Presentation on theme: "Chapter 21 Kingdom Fungi. 20-1 Learning Targets What are the characteristics of Fungi? What is the internal structure of a fungus? How do fungi reproduce?"— Presentation transcript:
Chapter 21 Kingdom Fungi
20-1 Learning Targets What are the characteristics of Fungi? What is the internal structure of a fungus? How do fungi reproduce?
Fungi Characteristics VERY different from plants: –No roots, stems or leaves –Have no chlorophyll Eukaryotic heterotrophs with cell walls –Cell wall made of CHITIN –Digest food outside of body and THEN absorb it through cell wall Some absorb nutrients from decaying matter –Called Detritus Feeders –Example of Detritus feeder: Club fungi/mushrooms Some live as parasites –Example of Parasitic feeder: Ring worm Some live in symbiotic relationship that benefits both sides
More Characteristics All fungi are multicellular (except yeast) Multicellular fungi are made of tiny filaments called hyphae –Hyphae tangle together in a thick mass to form the mycelium or fungal body –Mycelium lies below the ground and the fruiting body or reproductive structure is above ground (the “mushroom”)
Hyphae Hyphae Without Cross Walls Nuclei Cell wall Nuclei Cytoplasm Cross wall Cell wall Cytoplasm Hyphae With Cross Walls
Kingdom Fungi Mycelium Fruiting Body Hyphae
Fairy Rings Some mycelia can live for many years –Over time, the nutrients at the center of the mycelium become depleted –New mushrooms only sprout at the edges of the mycelium, causing a ring Called a “FAIRY RING”
Reproduction in Fungi Fungi reproduce both sexually and asexually Fungi are classified according to their structure and method of reproduction General Groups: –Common Molds –Sac Fungi –Club Fungi –Imperfect Fungi
are divided into the phyla includes Fungi Common molds Imperfect fungi Sac fungi Club fungi AscomycotaZygomycotaBasidiomycota Deuteromycota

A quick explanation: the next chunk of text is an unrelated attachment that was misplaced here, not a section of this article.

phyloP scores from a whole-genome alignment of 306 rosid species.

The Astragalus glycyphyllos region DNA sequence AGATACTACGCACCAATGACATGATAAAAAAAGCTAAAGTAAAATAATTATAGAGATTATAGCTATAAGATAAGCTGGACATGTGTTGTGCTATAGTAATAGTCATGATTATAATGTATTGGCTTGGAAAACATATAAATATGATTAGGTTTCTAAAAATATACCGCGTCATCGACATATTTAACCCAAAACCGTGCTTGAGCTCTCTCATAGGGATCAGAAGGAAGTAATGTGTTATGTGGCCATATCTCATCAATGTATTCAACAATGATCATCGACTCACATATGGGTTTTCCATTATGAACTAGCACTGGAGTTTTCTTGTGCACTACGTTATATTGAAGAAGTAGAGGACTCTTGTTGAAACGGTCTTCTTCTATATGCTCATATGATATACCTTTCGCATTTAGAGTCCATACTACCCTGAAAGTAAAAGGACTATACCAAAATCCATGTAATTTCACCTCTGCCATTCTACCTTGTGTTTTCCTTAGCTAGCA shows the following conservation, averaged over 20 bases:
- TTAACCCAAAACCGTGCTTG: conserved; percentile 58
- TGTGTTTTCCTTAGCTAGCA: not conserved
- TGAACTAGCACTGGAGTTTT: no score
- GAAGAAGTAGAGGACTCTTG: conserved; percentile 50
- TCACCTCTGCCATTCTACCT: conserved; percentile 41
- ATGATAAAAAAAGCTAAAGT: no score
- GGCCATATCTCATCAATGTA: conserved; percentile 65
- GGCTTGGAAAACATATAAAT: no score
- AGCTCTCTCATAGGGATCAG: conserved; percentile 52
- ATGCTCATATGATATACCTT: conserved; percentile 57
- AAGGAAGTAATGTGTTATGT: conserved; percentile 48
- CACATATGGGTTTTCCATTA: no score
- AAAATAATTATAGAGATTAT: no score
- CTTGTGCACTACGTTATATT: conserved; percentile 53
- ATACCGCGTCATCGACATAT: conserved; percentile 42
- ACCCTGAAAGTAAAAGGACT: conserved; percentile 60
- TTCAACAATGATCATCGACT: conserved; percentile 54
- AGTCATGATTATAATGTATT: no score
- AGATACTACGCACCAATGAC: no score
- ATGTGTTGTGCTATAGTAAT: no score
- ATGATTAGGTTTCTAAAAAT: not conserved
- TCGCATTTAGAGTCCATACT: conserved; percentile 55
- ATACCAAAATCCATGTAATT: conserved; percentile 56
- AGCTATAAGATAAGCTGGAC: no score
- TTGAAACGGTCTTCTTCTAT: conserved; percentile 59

20-2 Learning Targets What are the characteristics of the four major phyla of Fungus?
Common Molds Phylum Zygomycota: called zygomycetes –Common molds that grow on meat, cheese and bread Best Known Zygomycete: –Rhizopus stolonifer (black bread mold) Structure –The mycelium is the cottony white mass of a bread mold. –The black balls at the top of the filaments are called SPORANGIA or spore cases. –This fungus sends out filaments across the top of the bread. –These filaments secrete digestive enzymes and absorb the digested food externally
Rhizopus Reproduction Rhizopus reproduces asexually by spore formation –Each spore has a nucleus and is surrounded by a black wall. –The outer wall of the sporangium is very delicate and easily torn. When torn, the exposed spores are quickly carried away by air The spores then grow and reproduce on a moist surface. The mold also reproduces sexually –We will not learn this process in detail, you just need to know that it is possible!
Rhizopus Life Cycle FERTILIZATION Diploid Haploid MEIOSIS Sexual Reproduction Asexual Reproduction Zygospore (2N) Spores (N) Sporangium Zygospore (2N) + Mating type (N) Stolons Rhizoids - Mating type (N) Spores (N) Sporangiophore Sporangium Gametangia
Sac Fungi Phylum Ascomycota: called Ascomycetes –Named for the ASCUS, their reproductive structure that contains spores –Largest Phylum of Kingdom Fungi –Some ascomycetes such as cup fungi are visible on the ground, others like yeasts are microscopic –EXAMPLES: Morels, Truffles